How to Change Coordinate Systems in General Relativity

Let me preface by stating that I have no experience with General Relativity. I am working on a project for school that requires a little knowledge of it, so I am hoping to find some help. I do have experience with Special Relativity.

On to the question. I know that one can calculate the age of the Universe using the Lambda-CDM model. After making a few simplifying assumptions, one can find the relation

$$Hleft ( a right )=frac{dot{a}}{a}=H_{0}sqrt{frac{Omega_{m}}{a^{3}}+frac{Omega_{rad}}{a^{4}}+Omega_{Lambda }}.$$

One can numerically integrate to find $t_{0}$, the age of the Universe.

$$t_{0}=int_{0}^{1}frac{da}{aH_{0}sqrt{frac{Omega_{m}}{a^{3}}+frac{Omega_{rad}}{a^{4}}+Omega_{Lambda }}}$$

Now, if I am correct, when performing this calculation for the age, I was working in a co-variant coordinate system (the system that expands with the universe or the system of CMB). For my project, I want to calculate the age of the Universe in a different coordinate system. More specifically, I would like to calculate the age in a coordinate system that is not expanding with the Universe. I know from other articles on here that I cannot use Special Relativity, but I am unsure how to go about this. If someone could show me how to go about this, keeping in mind my knowledge on this subject is very limited, I would be appreciative.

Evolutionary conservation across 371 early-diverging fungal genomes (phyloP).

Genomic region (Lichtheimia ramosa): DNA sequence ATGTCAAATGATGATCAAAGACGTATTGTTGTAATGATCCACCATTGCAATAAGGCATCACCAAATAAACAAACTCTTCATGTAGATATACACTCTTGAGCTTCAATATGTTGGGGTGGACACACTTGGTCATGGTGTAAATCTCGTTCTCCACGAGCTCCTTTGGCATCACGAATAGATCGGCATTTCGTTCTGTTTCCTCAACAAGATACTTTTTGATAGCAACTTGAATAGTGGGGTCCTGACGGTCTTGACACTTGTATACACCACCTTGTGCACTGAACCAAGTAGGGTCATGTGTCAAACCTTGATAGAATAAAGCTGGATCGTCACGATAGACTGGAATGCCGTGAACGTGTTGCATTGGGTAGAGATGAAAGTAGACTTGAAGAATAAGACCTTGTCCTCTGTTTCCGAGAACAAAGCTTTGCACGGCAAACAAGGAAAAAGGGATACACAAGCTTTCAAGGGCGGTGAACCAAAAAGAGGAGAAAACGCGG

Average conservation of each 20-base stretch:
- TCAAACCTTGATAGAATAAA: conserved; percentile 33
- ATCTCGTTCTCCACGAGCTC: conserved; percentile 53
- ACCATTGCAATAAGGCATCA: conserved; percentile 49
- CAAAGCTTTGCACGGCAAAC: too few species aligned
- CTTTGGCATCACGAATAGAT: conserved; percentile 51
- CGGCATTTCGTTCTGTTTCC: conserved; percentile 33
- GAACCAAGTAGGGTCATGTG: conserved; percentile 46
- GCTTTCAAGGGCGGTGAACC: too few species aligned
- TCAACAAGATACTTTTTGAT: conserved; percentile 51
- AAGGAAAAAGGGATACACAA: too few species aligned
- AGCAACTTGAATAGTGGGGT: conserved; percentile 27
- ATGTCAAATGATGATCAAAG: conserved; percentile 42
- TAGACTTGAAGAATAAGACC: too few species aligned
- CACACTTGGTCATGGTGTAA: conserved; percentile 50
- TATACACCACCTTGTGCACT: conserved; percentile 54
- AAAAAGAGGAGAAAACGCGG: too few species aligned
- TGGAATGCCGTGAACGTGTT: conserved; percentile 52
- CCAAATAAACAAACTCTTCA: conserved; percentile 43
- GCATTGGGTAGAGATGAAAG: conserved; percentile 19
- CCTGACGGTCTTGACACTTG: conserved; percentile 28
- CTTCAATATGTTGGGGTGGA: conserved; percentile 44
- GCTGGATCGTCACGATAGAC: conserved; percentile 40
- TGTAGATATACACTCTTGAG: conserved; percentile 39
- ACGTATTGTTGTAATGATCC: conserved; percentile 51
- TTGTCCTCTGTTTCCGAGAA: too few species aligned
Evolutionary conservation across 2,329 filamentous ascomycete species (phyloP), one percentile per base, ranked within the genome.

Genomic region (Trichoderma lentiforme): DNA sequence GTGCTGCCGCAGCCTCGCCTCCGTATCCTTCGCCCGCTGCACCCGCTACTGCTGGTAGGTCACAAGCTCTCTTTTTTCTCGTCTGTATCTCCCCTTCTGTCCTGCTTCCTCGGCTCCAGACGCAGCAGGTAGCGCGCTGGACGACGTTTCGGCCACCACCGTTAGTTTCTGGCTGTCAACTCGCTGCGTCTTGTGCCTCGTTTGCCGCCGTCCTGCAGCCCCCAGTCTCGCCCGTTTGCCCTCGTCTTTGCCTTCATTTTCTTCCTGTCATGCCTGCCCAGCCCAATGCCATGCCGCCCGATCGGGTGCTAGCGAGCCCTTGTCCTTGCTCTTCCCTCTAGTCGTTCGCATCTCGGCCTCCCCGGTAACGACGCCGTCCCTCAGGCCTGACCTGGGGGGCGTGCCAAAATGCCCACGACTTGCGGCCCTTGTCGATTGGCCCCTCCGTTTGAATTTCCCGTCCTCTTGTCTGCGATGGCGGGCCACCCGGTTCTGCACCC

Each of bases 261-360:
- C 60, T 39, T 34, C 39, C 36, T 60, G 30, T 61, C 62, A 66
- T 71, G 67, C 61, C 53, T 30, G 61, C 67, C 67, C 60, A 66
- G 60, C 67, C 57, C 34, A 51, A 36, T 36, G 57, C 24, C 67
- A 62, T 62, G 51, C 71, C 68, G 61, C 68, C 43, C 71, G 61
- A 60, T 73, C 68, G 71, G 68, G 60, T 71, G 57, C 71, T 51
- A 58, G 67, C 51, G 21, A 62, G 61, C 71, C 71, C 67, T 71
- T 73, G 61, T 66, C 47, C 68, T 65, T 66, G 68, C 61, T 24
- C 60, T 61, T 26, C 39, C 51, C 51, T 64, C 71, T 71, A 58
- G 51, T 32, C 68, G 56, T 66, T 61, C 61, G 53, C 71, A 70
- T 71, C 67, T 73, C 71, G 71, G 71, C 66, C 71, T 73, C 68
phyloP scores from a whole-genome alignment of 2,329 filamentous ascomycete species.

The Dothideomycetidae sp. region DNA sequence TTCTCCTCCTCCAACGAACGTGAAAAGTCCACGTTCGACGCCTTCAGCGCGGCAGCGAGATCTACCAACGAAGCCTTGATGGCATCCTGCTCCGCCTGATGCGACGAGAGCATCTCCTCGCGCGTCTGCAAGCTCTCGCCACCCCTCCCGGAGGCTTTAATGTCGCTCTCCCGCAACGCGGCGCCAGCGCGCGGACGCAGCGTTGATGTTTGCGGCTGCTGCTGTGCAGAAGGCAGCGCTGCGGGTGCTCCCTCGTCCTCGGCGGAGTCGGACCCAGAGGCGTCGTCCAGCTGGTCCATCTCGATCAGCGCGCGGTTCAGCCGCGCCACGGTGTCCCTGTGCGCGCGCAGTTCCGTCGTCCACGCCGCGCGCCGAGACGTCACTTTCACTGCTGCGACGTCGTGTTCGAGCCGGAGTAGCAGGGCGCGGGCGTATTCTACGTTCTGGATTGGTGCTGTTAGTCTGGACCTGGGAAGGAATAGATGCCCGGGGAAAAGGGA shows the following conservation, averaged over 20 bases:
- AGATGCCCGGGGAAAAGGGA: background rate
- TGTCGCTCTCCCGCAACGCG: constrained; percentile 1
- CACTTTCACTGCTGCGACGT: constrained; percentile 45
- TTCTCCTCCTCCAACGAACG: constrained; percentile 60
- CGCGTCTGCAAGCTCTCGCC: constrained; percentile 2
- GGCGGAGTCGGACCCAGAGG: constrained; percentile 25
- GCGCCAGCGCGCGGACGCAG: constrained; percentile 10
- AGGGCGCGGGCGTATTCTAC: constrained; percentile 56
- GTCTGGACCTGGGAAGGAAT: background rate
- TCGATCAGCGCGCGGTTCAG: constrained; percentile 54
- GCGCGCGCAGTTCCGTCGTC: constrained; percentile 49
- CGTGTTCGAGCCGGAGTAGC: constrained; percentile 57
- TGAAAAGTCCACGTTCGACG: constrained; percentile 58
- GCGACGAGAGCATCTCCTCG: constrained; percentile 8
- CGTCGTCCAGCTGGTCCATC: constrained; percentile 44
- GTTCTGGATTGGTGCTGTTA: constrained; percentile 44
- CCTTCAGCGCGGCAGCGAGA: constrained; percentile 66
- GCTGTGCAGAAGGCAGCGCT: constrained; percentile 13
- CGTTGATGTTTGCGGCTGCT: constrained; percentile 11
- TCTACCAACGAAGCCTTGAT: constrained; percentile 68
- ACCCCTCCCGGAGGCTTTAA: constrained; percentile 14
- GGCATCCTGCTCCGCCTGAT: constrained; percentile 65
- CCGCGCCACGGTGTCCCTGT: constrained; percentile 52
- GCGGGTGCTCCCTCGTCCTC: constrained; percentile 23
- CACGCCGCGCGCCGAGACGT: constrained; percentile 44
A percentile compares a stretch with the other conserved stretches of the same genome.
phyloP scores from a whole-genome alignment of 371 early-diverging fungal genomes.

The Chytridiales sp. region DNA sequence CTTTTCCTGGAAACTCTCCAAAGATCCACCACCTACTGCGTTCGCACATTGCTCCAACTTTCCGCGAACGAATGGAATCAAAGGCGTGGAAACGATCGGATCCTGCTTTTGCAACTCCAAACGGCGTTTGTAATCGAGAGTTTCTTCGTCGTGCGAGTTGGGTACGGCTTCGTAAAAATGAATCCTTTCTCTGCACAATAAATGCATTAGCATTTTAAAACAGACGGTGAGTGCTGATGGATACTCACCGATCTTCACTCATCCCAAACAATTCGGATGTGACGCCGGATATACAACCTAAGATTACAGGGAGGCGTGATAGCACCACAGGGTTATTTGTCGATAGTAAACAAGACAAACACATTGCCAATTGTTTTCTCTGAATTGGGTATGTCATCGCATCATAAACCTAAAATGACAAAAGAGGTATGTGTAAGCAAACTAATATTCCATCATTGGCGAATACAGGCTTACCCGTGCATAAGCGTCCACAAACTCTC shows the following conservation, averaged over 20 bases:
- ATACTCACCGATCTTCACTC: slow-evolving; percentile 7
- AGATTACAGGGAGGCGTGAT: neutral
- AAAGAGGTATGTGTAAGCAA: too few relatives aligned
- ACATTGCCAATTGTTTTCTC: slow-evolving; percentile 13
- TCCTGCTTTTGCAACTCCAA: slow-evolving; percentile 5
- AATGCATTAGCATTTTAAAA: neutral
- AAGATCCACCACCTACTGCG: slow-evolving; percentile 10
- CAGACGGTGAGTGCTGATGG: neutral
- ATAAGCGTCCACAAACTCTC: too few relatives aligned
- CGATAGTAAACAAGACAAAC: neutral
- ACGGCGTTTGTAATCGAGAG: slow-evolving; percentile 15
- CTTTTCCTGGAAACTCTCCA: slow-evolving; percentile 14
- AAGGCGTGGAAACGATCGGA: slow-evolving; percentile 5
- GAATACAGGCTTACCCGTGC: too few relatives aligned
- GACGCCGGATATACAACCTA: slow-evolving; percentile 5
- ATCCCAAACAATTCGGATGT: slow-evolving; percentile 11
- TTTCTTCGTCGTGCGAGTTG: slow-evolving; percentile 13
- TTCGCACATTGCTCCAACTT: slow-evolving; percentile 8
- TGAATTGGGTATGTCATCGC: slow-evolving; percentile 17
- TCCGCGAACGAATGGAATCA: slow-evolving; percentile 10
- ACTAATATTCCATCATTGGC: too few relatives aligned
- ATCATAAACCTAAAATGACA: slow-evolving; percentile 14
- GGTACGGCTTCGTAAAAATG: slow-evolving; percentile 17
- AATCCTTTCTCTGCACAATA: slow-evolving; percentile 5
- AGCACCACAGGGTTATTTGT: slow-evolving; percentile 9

Physics Asked on November 21, 2021

2 Answers

2 Answers

In short, the same way as before but assume $Omega_{rad}$ is currently very small

$$frac {dot a}{a}=H_{0}sqrt{Omega_{m}a^{-3} + Omega_{Lambda}}$$

which has the solution


where $t_{Lambda}=2/(3H_{0}sqrt{Omega_{Lambda} })$

Set $a=1$ which gives you $t=t_{0}$ the current age of the Universe.

See the Lambda-CDM model in Wikipedia.

Answered by Cinaed Simson on November 21, 2021

You can write $ds^2$ as $a^2$ times a static metric, introducing a new time coordinate viz. $deta=dt/a$. We say the full metric is conformal to the simpler one (this adjective refers to angle preservation upon the rescaling), so $eta$ is called conformal time. The $eta rthetaphi$ coordinate system fits your criterion.

Note that $deta=da/(a^2 H)$; the conformal age of the universe, in the convention where $a=1$ today, is about $46.8$ Gigayears, which is why the Hubble zone is $93.8$ light Gigayears wide. Thus the conformal age is not the quantity you want! You should still integrate $da/(aH)$ instead, but write $a,,H$ as functions of $eta$ instead of $t$.

Answered by J.G. on November 21, 2021

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